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Forming Intentional Disciples: The Path to Knowing and Following Jesus – Chapter 4

From Fr. Bennet Tran, Pastor: One of the more significant books that has influenced my thinking and ministry is Sherry Weddell’s Forming Intentional Disciples: The Path to Knowing and Following Jesus. I hope that we as a parish will engage with the insights offered by Weddell. In the coming months, we will print a summary of a chapter of the book the first and third Sundays of each month. I hope this book will spark interest in our discussions about what is happening in the Church among our family members and friends and encourage us to take action to respond to the signs of the time. The book is readily available on line.

Chapter 4: Grace and the Great Quest

Summarized by Brad Bursa, edited and revised November 2018

Sherry Weddell begins this chapter with a quote from The Woman Who Was Poor, by Léon Bloy: “There is only one sadness, it is to not be a saint.” But she adds, there is a greater sadness than even the lack of individual saints: the absence of the communal fruit that God intends to manifest within our Christian communities and network of saints-in-the-making. This absence is an almost unfathomable loss because it affects the whole human race. Grace empowers our intellects and wills to understand God’s will and obey it, yet at the same time it leaves us free to resist if we choose. It is, in a word, love received and given. Sanctifying grace – the saving grace that makes us participants in the life of the Blessed Trinity and members of the body of Christ – is normally received by older children and adults through a properly disposed reception of the sacraments. What does properly disposed mean? Thereby hangs a tale of immense importance.

Grace and Disposition: In recent decades, there has been little or no serious discussion at the parish level about how an individual receiving the sacraments can prepare his or her heart and soul, to live fruitfully. The world waits, longs for this full manifestation. Yet in many, if not most, of our parishes, we have accepted a passive, notional “faith,” a general absence of fruit, and a lack of overt manifestation of grace as normal.

If our pastoral practice is to be life changing, then we must be acutely aware that the reception of a valid sacrament and the fruitful reception of sacramental grace are two different but related issues. Validity means that the sacrament was truly bestowed and the intended grace made truly present to the person receiving the sacrament. But validity does not guarantee that the grace made available has been actively received and is bearing fruit in that person’s life.

The Church has long distinguished between “objective” redemption and “subjective” redemption. By his life, death, and resurrection, Jesus has reconciled our race with the Father; this is objective redemption. Subjective redemption is the application of the saving gifts of Christ to individuals, the realization of salvific transformation in each of our lives.

As adults we can do something infants can’t: we can throw up roadblocks or obstacles that stop the grace of God either in whole or in part. As St. Augustine famously observed, “God created us without us: but he did not will to save us without us.” The Church uses remarkably strong language in this regard, calling it superstition to treat the sacraments as though they were magic and change us without our active cooperation. The “positive disposition” of the sacraments is an eager seeking after God with the hope and expectation that “God will show up.” It means we are prepared to change and we actively seek the grace of God in order to do so.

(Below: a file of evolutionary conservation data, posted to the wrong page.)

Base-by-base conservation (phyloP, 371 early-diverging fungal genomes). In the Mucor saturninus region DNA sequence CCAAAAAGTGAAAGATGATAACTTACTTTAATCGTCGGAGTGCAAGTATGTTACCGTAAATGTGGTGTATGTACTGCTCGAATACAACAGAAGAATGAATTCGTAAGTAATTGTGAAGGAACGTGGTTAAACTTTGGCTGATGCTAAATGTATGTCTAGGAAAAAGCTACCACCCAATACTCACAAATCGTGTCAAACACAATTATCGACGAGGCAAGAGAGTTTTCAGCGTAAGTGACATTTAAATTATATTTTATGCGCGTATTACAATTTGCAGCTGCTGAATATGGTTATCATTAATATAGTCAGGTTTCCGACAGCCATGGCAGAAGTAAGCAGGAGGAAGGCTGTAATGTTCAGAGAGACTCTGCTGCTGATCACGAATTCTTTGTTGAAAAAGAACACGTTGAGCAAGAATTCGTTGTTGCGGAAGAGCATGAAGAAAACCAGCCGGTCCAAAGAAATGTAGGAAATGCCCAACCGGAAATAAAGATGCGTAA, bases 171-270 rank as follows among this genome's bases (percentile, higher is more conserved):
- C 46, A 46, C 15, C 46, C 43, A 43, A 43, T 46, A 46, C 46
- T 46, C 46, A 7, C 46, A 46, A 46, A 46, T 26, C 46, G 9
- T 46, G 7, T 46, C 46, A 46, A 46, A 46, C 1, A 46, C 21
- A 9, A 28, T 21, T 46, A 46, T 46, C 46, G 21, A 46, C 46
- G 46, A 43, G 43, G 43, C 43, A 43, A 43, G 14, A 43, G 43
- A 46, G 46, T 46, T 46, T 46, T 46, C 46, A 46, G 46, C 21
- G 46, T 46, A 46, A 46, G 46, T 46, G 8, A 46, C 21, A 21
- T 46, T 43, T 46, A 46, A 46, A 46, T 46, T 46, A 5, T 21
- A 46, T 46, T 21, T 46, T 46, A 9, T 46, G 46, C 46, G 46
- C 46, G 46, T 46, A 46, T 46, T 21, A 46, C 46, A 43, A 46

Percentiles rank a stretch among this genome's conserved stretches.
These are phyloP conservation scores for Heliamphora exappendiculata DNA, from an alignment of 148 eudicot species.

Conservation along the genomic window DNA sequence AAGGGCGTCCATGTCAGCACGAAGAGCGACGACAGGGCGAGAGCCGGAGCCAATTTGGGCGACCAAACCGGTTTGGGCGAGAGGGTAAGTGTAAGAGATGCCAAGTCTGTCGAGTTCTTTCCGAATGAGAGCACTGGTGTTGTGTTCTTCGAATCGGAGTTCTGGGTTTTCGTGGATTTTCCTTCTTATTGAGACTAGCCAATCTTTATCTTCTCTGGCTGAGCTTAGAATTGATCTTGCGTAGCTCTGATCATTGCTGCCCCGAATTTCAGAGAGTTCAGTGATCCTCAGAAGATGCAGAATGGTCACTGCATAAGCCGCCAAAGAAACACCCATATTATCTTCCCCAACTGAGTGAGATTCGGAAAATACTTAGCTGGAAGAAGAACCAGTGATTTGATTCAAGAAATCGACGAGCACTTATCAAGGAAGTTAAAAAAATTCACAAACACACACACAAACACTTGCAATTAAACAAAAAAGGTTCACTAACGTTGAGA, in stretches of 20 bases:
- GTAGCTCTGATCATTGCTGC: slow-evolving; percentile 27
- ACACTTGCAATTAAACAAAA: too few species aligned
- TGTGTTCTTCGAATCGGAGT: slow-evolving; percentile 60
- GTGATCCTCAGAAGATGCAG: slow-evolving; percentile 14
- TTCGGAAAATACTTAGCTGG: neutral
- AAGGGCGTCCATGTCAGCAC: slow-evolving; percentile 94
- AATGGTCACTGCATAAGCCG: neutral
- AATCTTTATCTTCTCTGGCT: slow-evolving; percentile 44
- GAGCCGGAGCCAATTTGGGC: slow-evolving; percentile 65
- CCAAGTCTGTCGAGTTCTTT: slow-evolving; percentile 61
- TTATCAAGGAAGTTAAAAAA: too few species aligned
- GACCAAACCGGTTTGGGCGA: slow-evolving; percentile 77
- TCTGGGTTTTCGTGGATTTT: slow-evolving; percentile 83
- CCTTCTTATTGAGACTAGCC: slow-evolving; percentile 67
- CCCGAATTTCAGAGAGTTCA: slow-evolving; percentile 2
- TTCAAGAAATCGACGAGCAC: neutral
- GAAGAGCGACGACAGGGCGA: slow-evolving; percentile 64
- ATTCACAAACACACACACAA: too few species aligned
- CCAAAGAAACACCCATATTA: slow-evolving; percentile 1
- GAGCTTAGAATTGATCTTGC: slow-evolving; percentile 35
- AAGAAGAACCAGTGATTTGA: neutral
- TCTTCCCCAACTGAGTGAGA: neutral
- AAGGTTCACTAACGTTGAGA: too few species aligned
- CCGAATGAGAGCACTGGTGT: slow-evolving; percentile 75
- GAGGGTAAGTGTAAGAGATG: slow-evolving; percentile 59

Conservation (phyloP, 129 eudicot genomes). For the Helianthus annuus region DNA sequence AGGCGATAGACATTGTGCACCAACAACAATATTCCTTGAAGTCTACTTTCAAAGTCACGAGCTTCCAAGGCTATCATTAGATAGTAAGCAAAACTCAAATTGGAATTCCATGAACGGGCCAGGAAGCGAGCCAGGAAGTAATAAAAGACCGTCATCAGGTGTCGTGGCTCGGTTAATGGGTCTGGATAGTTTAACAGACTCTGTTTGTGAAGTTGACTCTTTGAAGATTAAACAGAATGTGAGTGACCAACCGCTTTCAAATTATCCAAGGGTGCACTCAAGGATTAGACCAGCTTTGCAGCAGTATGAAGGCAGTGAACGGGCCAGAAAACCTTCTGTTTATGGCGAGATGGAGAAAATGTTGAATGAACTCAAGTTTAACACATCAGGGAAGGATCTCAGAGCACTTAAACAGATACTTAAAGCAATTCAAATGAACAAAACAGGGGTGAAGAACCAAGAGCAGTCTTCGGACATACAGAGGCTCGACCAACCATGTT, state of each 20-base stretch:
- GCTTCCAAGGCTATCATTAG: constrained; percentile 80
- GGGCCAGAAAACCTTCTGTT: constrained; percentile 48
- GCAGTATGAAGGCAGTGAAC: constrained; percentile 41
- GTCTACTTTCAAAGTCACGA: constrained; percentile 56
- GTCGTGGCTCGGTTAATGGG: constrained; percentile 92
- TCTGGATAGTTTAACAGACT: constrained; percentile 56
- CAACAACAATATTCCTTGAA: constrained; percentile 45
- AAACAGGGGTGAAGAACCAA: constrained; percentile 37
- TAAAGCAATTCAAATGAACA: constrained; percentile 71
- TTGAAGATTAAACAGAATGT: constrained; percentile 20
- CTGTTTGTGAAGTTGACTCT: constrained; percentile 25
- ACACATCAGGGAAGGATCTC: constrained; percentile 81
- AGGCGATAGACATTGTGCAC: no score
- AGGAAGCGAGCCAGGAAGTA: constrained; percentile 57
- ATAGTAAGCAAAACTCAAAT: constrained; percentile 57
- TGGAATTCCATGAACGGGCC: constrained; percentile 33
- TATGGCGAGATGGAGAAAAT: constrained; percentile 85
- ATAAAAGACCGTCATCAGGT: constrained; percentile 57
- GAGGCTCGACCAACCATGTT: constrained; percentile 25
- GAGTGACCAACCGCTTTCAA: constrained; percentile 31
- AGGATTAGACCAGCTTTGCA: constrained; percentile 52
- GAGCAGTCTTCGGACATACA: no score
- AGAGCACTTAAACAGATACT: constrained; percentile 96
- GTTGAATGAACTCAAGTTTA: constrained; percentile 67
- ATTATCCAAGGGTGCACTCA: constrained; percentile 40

Intention Matters: Passively receiving a sacrament is not enough. The grace we receive is directly related to personal faith, spiritual expectancy, and the hunger with which we approach the sacraments. Simply going through the motions to please others is not enough for fruitful reception. The issue at hand is whether or not someone is spiritually ready to receive both the sacrament and the sacramental grace in question. There are two common maxims that pastoral leaders often evoke as solution in these situations.

ONE: “The Sacrament Will Take Care of It.” People in ministry seldom talk about the effects of the sacrament and rather tend to assume that the individual will receive what the sacrament is supposed to offer. We often use the single English word faith to denote what is covered by two different Latin terms. The first Latin term, virtus fidei, means “the virtue of faith,” which is the power or capacity to believe but not the act of faith itself. Virtus fidei is the “capacity to believe” placed within us by baptism that can exist without explicit personal attachment to Jesus Christ. The Church uses a different term, actus fidei, for the explicit, personal act of faith that is at the heart of discipleship. For that virtue to become a personal act of faith, it must be activated freely, explicitly, however minimally…It is that personal act of faith, however minimal, and always under the grace of God, that transforms the human being from one who can be a believer into one who is a believer…It is that act of faith that is required for the right sacramental intention. The virtus fidei, the capacity to believe, must become actus fidei, explicit personal faith, for a teen or adult to receive a sacrament fruitfully.